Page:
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Experts Share Their Best Discipline Secrets

Experts Share Their Best Discipline Secrets

By Kelcey Kintner

When it comes to disciplining kids, parents can sometimes feel… well, a bit defeated. Time outs, taking away the treasured smart phone or insisting on an “I’m sorry” don’t always improve behavior. So what does? I hunted down some parenting experts looking for some fresh ideas on discipline and ways to encourage good behavior from kids. Every kid is different but here are five out-of-the-box, creative ideas to try (and, they’re all new-to-me). Plus, don’t forget to tell us what works for you!

1. A Negative Behavior Requires a Positive One

My 6 year old likes to try out fun words that he learned at school like, “Stupid head” on his 12 year old sister. She doesn’t view this as fun, like he does. So when he repeatedly calls her names, he is then required to write down five things he loves about her.

If the bad behavior continues, he has to buy her flowers at the market. Not expensive ones. But, a batch of $3 flowers. And it’s really a win-win because she adores flowers and he hates spending his saved-up birthday money on anything not superhero-related. But that’s what happens when you call someone a stupid head.

Clinical Psychologist Dr. Alissa Sheldon recommends this kind of meaningful discipline. And the more immediate, the better. She says, “If a child is calling his sister names, ask him or her to make up a song using words that mean the opposite. This not only stops the inappropriate behavior but also redirects the child in a way that may not have been expected.”

Sharon Silver, a parenting educator and founder of Proactive Parenting, suggests a Make-Up Box. Each member of the family writes out 3 or 4 cards that say, “When I’m offended, this would make me feel better….” It’s the parent who gets to decides when amends need to be made but the offending child gets to choose the card. So let’s say Bobby throws something at Angie. Bobby will pick one of Angie’s cards and do something nice for her.  As a parent, one of my cards will definitely be… “When you roll your eyes at me, it will make me feel better if you empty the dishwasher.”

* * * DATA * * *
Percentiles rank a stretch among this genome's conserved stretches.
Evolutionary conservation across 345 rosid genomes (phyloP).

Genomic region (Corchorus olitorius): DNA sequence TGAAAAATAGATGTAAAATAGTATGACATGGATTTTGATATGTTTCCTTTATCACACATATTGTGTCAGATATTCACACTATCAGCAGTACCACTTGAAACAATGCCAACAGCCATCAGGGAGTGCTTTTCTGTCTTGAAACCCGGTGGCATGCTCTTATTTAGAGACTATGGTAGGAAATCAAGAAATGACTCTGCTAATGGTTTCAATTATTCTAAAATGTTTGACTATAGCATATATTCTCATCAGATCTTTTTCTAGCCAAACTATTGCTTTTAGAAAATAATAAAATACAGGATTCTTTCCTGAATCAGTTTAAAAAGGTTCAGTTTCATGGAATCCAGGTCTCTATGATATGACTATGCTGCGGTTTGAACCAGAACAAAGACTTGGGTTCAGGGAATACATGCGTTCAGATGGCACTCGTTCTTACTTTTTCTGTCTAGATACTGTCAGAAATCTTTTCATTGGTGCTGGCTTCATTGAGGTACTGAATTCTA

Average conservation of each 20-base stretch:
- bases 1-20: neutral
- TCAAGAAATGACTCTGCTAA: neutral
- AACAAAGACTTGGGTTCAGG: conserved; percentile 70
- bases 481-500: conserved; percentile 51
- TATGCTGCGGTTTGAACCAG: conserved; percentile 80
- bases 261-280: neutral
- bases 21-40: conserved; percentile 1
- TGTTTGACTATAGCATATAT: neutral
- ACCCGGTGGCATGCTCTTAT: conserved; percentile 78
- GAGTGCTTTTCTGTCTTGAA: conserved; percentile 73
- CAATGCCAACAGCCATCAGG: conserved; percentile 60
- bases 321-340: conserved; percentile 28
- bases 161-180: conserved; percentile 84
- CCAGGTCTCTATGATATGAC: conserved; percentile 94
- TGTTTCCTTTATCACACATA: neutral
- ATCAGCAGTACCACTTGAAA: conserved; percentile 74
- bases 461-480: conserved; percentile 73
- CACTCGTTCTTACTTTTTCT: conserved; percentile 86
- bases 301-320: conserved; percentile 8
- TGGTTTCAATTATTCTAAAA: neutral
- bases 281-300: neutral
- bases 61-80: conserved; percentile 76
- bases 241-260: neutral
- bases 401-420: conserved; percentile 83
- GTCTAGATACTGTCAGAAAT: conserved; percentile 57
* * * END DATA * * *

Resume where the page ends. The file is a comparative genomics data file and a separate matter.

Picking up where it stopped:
Some kids may be too young for a Make Up Box. Maybe a young child dumps out a bunch of nail polishes (agh!!), so Silver suggests asking the child things like, “Are you allowed to touch things that don’t belong to you? How will you clean this up? Since you have no money, let’s talk about how you can help me around the house so I can go buy these things again.”

2. Don’t Immediately Jump to “I’m Sorry”

Don’t force a kid to say, “I’m sorry” right away. Connecticut teacher Megan O’Rourke Agee tries to help the child figure out a solution. For example, she’ll say to the student, “Now that you hit Sarah on the arm, she is crying and hurt.  How can you fix this problem?” Agee will give the child ideas on how to potentially fix the situation like asking the hurt child if she is ok, if there is anything he or she can do to help (like get an ice pack).